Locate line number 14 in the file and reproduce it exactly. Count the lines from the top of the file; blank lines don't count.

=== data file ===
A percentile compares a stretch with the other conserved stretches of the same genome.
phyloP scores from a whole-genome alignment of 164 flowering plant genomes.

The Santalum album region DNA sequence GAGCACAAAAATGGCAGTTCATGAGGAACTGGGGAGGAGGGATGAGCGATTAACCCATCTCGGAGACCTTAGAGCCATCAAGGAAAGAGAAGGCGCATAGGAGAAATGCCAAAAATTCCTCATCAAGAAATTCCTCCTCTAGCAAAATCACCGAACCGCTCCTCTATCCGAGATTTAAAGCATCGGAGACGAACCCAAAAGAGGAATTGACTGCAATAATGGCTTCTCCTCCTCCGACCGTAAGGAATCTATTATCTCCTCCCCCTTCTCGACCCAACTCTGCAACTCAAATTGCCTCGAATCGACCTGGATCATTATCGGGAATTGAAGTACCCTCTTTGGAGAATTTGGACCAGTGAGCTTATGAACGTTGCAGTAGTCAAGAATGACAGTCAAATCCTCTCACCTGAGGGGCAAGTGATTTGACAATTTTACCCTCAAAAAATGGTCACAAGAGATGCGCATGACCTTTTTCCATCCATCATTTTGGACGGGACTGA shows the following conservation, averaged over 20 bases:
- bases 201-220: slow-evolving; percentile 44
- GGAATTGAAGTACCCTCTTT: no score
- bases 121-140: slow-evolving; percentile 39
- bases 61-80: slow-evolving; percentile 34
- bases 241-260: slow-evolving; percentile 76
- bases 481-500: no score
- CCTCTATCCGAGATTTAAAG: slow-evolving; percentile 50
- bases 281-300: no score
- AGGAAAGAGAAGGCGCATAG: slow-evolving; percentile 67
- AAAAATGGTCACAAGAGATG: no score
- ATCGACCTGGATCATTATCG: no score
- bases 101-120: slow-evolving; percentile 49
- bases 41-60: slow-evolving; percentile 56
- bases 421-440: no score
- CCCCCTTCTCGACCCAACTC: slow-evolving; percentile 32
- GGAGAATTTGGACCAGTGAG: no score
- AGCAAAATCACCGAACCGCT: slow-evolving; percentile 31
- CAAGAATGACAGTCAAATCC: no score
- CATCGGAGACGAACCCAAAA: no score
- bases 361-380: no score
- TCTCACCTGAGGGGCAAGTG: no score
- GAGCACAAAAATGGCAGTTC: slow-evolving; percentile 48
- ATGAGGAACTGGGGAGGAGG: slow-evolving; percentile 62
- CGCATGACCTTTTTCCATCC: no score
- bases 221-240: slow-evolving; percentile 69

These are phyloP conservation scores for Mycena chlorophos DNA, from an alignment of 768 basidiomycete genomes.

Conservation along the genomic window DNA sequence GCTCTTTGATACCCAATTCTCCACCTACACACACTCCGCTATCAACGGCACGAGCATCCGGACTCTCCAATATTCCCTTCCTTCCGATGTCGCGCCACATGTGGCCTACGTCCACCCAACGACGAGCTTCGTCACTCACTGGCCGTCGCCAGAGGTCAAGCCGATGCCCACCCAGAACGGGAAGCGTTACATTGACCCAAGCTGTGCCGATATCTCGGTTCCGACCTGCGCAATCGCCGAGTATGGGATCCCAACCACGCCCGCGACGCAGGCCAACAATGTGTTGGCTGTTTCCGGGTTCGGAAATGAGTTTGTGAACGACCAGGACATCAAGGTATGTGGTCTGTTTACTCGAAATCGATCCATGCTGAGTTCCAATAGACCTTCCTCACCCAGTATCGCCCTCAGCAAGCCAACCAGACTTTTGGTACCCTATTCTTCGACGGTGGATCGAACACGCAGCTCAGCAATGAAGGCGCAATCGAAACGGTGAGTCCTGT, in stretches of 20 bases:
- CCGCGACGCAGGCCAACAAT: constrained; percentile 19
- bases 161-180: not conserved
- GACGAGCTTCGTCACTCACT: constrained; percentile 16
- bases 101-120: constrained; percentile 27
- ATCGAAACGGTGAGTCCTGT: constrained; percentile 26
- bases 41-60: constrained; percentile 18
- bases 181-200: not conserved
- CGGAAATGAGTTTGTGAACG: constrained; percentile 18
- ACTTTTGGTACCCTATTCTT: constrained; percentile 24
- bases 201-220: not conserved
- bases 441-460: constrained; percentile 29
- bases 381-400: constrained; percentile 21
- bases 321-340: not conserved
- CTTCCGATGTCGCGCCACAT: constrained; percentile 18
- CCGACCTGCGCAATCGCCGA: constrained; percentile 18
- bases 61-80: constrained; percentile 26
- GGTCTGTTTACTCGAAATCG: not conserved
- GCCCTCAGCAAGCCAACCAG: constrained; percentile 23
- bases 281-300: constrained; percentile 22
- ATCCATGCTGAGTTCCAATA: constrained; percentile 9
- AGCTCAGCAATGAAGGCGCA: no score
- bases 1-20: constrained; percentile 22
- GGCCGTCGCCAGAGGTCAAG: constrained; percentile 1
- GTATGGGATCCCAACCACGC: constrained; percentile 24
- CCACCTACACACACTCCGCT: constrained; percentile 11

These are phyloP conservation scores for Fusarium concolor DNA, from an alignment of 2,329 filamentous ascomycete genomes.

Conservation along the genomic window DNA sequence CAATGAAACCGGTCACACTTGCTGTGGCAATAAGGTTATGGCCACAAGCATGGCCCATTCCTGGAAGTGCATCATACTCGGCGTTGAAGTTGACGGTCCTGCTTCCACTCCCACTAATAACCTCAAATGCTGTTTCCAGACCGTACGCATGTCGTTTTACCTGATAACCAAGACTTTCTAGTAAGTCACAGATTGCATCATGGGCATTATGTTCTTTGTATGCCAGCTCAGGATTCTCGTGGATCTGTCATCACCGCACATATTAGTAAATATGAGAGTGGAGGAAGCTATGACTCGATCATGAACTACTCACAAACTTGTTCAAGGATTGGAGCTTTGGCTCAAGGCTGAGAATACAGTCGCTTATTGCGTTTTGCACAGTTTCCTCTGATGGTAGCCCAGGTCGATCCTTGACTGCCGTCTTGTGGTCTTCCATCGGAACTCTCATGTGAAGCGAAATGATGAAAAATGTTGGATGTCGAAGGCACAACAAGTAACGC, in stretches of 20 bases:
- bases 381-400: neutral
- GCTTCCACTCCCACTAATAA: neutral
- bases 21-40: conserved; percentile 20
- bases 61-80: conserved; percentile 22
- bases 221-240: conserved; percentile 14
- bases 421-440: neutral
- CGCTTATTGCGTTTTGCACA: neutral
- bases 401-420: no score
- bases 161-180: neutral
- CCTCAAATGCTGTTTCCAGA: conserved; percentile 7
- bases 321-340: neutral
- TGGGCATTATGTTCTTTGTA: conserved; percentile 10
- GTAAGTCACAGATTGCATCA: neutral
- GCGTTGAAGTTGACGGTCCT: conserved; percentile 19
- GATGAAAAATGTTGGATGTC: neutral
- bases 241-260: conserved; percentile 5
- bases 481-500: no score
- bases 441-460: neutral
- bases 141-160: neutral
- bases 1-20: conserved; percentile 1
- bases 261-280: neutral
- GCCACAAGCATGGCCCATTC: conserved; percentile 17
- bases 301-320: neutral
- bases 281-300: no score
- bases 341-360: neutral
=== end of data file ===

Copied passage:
- ATCGACCTGGATCATTATCG: no score